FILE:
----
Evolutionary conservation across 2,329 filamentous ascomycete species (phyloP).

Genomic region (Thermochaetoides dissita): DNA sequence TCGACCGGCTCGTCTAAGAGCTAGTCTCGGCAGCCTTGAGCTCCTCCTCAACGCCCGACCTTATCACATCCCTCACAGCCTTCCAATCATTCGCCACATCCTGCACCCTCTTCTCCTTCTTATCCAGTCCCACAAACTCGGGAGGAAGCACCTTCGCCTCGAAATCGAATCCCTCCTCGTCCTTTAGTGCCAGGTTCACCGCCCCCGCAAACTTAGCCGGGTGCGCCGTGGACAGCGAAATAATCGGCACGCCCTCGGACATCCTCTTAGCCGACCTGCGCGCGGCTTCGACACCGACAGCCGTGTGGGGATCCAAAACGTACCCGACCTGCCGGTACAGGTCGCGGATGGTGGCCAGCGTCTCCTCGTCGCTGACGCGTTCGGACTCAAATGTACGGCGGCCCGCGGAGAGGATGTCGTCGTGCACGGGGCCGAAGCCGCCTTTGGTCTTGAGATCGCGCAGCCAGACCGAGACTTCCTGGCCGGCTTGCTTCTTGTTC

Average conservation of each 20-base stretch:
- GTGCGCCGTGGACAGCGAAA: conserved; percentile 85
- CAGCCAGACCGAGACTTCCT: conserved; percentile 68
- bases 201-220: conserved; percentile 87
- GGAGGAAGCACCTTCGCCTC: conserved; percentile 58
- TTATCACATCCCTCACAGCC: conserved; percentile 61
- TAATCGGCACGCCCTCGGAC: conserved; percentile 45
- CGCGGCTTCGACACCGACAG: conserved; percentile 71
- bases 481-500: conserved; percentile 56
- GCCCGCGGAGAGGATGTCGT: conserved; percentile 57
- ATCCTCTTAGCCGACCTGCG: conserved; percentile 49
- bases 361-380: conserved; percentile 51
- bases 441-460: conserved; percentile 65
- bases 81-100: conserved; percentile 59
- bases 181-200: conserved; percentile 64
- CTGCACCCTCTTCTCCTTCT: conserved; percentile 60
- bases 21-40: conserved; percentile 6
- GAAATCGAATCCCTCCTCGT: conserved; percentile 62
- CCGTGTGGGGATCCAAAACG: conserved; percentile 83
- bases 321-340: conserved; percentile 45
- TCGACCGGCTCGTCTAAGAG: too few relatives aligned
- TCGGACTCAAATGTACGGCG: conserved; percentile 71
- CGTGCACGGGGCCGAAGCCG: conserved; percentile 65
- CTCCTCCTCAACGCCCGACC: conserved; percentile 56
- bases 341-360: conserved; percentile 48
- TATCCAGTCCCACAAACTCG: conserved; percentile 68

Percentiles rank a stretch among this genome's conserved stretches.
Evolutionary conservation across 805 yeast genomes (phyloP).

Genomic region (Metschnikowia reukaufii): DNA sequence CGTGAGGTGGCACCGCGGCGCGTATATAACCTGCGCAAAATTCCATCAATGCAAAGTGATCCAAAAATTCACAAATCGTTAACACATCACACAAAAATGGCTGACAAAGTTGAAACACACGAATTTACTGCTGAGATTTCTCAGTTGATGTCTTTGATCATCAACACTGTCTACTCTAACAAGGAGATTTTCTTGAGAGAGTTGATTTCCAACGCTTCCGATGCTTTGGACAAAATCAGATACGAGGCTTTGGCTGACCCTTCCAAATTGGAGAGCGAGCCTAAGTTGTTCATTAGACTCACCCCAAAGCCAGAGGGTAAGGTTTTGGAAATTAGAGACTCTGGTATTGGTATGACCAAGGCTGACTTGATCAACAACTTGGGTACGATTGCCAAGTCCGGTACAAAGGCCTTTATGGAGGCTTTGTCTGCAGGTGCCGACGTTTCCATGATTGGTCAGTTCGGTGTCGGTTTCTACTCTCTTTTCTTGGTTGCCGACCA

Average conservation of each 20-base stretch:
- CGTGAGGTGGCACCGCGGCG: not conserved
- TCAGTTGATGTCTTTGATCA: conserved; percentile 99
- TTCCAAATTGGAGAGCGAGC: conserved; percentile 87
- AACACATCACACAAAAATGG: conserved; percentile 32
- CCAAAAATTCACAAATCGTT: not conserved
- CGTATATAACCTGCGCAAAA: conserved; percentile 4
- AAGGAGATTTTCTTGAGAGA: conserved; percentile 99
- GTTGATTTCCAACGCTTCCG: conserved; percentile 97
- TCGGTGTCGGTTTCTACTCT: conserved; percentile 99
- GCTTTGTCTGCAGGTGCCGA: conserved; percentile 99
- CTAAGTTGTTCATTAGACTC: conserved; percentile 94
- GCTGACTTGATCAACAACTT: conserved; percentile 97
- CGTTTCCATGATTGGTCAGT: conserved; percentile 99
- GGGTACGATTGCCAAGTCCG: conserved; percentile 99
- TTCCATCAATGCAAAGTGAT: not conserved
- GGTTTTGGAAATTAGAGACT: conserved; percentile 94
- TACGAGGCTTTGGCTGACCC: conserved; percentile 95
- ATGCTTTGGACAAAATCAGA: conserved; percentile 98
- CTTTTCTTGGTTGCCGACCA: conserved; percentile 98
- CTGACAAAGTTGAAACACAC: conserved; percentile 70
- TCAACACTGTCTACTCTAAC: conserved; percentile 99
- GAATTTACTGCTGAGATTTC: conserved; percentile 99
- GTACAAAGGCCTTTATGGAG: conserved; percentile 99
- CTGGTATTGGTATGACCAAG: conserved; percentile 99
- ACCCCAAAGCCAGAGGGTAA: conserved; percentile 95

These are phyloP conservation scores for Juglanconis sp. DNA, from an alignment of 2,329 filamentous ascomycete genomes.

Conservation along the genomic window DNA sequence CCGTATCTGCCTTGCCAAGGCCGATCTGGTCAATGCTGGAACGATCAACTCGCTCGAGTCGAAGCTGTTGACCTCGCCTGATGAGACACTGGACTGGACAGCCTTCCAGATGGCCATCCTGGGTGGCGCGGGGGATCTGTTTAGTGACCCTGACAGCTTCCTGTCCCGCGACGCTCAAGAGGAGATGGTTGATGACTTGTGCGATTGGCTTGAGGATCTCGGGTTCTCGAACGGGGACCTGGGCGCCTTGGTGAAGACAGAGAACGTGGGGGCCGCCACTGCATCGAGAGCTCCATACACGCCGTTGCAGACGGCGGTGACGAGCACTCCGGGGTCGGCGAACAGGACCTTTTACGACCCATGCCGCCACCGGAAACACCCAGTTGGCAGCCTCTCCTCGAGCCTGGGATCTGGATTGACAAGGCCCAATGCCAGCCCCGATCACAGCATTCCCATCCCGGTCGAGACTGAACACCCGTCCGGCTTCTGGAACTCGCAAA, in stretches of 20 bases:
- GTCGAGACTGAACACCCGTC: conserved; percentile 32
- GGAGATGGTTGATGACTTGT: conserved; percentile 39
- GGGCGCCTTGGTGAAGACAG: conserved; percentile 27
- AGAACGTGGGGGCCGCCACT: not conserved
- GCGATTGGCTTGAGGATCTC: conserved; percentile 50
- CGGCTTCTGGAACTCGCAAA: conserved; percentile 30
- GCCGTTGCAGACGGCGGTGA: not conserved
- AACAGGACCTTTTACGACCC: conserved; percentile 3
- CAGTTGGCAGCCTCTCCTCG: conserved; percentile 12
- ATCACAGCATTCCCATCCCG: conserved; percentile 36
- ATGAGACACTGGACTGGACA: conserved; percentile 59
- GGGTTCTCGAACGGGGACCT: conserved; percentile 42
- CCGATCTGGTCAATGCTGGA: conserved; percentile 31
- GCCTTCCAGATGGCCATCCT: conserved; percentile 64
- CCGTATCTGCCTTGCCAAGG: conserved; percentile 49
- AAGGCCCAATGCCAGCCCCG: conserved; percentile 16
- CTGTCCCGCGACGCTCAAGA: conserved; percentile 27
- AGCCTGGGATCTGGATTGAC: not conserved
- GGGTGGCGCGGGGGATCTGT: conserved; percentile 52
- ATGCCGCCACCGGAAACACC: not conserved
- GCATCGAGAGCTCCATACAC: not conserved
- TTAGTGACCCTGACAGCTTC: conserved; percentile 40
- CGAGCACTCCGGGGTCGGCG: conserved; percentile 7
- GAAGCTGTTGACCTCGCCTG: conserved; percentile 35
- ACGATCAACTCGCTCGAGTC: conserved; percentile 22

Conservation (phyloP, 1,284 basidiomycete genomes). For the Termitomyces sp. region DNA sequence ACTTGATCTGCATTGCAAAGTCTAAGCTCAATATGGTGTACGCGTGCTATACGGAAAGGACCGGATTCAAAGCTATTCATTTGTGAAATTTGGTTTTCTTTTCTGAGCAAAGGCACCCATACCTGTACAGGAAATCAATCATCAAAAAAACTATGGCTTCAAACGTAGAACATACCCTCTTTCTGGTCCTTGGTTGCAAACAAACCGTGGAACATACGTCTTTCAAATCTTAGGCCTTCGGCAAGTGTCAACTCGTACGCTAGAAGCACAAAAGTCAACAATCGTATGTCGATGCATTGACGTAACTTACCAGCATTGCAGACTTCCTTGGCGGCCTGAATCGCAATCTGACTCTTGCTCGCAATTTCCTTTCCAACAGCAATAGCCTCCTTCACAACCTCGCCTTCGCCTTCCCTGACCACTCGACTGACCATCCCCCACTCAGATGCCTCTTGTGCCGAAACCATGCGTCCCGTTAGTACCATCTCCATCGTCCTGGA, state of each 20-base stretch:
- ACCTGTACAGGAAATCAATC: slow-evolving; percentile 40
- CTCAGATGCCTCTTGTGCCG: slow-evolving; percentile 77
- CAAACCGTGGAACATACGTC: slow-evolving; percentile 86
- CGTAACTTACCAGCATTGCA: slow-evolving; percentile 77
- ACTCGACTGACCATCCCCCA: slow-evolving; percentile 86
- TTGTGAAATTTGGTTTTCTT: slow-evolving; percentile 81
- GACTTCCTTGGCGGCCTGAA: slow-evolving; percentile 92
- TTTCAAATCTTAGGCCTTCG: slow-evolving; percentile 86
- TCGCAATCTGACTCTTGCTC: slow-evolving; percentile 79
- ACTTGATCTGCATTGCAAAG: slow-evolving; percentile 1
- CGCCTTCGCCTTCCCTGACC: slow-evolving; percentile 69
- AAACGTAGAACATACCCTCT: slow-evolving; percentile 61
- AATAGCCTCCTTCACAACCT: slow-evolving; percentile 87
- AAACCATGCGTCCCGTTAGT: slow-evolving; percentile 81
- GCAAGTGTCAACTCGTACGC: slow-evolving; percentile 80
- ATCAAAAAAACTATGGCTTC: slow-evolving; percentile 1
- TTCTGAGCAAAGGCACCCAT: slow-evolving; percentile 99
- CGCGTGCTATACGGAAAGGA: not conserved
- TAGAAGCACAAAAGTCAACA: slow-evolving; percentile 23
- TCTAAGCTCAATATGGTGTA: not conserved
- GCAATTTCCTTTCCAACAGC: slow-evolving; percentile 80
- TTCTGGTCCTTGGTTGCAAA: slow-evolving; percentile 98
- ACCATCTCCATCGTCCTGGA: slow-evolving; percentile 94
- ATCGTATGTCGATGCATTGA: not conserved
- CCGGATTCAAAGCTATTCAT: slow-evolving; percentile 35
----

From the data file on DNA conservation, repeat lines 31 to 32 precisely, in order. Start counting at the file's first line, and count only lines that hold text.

Genomic region (Metschnikowia reukaufii): DNA sequence CGTGAGGTGGCACCGCGGCGCGTATATAACCTGCGCAAAATTCCATCAATGCAAAGTGATCCAAAAATTCACAAATCGTTAACACATCACACAAAAATGGCTGACAAAGTTGAAACACACGAATTTACTGCTGAGATTTCTCAGTTGATGTCTTTGATCATCAACACTGTCTACTCTAACAAGGAGATTTTCTTGAGAGAGTTGATTTCCAACGCTTCCGATGCTTTGGACAAAATCAGATACGAGGCTTTGGCTGACCCTTCCAAATTGGAGAGCGAGCCTAAGTTGTTCATTAGACTCACCCCAAAGCCAGAGGGTAAGGTTTTGGAAATTAGAGACTCTGGTATTGGTATGACCAAGGCTGACTTGATCAACAACTTGGGTACGATTGCCAAGTCCGGTACAAAGGCCTTTATGGAGGCTTTGTCTGCAGGTGCCGACGTTTCCATGATTGGTCAGTTCGGTGTCGGTTTCTACTCTCTTTTCTTGGTTGCCGACCA

Average conservation of each 20-base stretch: